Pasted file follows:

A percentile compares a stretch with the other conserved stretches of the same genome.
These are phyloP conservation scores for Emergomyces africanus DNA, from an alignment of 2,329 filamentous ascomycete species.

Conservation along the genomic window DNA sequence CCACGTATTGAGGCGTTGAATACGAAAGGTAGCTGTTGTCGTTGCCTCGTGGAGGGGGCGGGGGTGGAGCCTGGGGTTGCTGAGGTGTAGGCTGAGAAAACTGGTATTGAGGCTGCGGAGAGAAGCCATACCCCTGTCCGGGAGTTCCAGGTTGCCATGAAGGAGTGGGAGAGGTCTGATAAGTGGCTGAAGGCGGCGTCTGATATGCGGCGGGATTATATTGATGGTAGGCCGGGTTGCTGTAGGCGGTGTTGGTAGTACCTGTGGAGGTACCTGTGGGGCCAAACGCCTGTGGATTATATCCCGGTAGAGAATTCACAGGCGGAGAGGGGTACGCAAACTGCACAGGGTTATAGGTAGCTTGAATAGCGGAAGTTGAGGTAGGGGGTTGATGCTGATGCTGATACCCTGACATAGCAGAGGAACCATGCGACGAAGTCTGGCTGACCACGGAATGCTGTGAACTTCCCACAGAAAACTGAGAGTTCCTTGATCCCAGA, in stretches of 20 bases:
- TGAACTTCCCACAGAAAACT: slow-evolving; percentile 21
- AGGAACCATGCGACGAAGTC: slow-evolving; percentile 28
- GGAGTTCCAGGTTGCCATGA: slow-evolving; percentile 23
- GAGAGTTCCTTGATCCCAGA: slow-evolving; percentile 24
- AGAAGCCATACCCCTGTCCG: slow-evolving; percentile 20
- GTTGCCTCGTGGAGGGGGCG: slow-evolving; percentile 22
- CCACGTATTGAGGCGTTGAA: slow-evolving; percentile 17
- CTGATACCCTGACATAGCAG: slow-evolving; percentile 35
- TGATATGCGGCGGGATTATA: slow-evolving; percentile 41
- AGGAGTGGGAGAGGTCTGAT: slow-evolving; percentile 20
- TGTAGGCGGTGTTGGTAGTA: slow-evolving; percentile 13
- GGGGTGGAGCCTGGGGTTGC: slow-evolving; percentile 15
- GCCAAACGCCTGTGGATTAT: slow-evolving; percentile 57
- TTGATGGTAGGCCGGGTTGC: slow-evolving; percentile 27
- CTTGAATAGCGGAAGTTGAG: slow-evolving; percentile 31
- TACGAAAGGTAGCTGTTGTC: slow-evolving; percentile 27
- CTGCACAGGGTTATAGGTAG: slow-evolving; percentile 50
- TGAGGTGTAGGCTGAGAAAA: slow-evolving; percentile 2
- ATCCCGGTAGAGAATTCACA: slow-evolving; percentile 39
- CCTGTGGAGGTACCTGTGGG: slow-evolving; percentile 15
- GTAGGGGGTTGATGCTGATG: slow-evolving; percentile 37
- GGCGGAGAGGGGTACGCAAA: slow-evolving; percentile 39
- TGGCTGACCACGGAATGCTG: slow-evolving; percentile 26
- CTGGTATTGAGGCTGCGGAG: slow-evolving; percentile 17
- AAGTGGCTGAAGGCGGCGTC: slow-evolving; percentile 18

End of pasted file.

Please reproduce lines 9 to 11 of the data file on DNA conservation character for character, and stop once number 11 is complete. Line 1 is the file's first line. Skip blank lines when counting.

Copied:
- GTTGCCTCGTGGAGGGGGCG: slow-evolving; percentile 22
- CCACGTATTGAGGCGTTGAA: slow-evolving; percentile 17
- CTGATACCCTGACATAGCAG: slow-evolving; percentile 35